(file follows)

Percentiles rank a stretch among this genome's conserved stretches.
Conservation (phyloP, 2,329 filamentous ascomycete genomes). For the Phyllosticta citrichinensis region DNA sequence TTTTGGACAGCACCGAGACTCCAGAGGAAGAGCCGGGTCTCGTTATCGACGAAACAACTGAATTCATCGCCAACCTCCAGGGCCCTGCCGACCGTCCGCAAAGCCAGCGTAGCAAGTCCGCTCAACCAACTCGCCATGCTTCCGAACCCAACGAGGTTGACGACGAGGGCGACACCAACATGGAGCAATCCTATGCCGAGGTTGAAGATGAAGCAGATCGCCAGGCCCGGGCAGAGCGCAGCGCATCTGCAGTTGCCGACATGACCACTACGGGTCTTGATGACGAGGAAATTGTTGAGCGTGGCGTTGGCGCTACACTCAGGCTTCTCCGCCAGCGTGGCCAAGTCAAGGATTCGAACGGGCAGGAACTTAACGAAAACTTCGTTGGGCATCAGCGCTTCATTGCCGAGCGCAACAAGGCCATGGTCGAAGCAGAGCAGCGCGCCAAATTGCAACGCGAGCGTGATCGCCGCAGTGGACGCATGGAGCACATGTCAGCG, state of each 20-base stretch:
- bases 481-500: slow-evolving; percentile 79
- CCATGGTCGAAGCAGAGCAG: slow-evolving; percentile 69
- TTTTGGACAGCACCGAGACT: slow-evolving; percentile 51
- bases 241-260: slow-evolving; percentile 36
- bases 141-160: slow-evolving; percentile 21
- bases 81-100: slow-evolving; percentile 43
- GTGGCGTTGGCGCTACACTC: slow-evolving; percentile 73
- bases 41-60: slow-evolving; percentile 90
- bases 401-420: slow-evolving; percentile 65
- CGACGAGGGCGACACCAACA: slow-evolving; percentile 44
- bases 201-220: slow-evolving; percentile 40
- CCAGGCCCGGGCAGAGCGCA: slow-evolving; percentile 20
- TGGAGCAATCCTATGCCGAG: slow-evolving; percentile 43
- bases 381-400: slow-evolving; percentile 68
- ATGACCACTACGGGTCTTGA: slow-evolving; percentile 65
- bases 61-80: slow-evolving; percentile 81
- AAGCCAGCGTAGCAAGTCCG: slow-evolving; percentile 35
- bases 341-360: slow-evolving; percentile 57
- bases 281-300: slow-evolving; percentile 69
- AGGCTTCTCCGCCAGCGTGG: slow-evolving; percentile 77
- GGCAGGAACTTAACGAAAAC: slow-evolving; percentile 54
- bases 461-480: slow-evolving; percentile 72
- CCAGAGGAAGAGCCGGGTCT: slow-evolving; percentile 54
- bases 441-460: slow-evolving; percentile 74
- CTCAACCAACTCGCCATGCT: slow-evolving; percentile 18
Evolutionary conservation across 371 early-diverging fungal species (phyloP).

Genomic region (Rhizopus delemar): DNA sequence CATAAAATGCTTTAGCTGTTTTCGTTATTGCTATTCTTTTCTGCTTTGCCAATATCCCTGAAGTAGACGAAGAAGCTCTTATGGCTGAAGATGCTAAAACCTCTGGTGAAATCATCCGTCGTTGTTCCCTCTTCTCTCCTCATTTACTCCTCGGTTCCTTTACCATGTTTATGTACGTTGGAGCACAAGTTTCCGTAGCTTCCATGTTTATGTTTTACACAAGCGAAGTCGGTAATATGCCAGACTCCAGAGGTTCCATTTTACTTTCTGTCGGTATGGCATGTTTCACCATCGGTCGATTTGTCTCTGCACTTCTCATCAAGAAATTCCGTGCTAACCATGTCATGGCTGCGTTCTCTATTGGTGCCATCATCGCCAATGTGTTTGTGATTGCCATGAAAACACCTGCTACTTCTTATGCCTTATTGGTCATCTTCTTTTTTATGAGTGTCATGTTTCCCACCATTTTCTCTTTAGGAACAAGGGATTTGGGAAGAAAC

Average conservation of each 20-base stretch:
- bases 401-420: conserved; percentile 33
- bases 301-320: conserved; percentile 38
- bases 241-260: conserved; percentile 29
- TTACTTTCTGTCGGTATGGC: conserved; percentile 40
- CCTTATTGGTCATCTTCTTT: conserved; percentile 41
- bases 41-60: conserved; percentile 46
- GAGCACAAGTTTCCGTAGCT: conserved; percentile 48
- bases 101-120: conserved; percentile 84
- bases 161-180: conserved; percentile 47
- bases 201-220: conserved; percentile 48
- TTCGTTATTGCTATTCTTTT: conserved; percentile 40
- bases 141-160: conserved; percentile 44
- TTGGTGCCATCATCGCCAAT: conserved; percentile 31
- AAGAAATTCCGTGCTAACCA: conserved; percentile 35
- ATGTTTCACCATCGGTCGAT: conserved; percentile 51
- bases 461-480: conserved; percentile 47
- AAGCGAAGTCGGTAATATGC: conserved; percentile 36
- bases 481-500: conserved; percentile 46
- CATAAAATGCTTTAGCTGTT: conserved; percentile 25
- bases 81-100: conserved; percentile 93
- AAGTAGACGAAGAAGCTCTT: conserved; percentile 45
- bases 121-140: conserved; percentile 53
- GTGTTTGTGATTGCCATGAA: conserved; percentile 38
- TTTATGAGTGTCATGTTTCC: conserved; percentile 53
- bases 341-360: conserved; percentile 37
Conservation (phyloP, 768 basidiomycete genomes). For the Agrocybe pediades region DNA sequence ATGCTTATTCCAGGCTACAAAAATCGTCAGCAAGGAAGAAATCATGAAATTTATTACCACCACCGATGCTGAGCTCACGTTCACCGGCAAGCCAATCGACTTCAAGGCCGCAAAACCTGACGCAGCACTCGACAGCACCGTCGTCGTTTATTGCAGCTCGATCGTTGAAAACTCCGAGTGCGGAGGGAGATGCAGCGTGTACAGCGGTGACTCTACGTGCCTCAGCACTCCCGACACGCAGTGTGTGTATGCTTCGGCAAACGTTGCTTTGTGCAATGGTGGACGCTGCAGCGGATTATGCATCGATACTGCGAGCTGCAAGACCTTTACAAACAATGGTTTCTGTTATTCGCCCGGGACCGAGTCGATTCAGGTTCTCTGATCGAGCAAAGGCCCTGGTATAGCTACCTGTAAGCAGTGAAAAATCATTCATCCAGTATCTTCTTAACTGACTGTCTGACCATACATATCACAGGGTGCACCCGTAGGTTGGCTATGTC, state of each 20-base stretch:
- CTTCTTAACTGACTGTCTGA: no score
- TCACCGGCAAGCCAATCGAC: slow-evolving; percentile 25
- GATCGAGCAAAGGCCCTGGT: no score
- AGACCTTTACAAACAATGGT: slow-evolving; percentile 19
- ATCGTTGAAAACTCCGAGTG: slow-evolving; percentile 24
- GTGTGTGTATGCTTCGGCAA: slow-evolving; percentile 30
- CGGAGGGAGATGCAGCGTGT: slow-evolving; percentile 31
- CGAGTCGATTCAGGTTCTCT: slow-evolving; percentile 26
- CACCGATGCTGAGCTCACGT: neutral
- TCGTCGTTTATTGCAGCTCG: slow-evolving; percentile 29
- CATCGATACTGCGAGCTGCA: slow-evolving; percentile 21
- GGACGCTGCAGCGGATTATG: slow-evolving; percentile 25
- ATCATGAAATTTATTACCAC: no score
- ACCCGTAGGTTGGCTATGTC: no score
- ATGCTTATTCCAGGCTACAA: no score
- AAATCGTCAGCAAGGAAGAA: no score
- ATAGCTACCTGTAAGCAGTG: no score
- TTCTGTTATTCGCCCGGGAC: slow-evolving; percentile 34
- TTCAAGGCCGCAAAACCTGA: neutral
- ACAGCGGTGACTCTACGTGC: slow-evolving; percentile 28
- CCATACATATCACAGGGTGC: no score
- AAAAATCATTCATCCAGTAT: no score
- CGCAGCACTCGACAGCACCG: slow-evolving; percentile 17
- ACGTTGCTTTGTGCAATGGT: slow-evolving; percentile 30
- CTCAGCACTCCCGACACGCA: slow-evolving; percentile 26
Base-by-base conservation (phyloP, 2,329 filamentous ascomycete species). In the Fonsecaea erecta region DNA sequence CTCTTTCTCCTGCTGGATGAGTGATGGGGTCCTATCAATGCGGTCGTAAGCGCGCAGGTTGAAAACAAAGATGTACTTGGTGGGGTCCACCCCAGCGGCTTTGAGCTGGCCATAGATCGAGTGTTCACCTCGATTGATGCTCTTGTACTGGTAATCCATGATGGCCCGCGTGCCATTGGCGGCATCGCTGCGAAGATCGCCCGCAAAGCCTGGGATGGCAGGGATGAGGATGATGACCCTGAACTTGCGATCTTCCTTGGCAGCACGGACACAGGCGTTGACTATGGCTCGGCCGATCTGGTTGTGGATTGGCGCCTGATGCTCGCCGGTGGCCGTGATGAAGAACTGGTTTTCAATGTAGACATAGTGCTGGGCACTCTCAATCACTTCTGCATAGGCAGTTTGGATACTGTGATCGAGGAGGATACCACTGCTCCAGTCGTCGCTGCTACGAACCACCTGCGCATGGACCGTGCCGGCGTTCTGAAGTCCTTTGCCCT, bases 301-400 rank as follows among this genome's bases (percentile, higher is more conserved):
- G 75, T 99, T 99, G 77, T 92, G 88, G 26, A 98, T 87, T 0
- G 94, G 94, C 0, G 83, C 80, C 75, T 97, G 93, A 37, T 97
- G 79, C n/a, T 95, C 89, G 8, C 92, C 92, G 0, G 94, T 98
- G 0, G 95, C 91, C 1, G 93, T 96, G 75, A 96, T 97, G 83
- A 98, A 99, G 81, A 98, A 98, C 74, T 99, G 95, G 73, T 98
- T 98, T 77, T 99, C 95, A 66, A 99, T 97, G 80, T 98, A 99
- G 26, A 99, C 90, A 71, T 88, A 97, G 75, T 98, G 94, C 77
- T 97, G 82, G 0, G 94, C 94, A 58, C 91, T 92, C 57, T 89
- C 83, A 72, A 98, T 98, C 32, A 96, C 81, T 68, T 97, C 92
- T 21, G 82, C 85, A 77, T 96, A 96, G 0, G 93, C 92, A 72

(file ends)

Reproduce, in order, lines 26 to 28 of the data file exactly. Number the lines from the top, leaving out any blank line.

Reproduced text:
- bases 441-460: slow-evolving; percentile 74
- CTCAACCAACTCGCCATGCT: slow-evolving; percentile 18
Evolutionary conservation across 371 early-diverging fungal species (phyloP).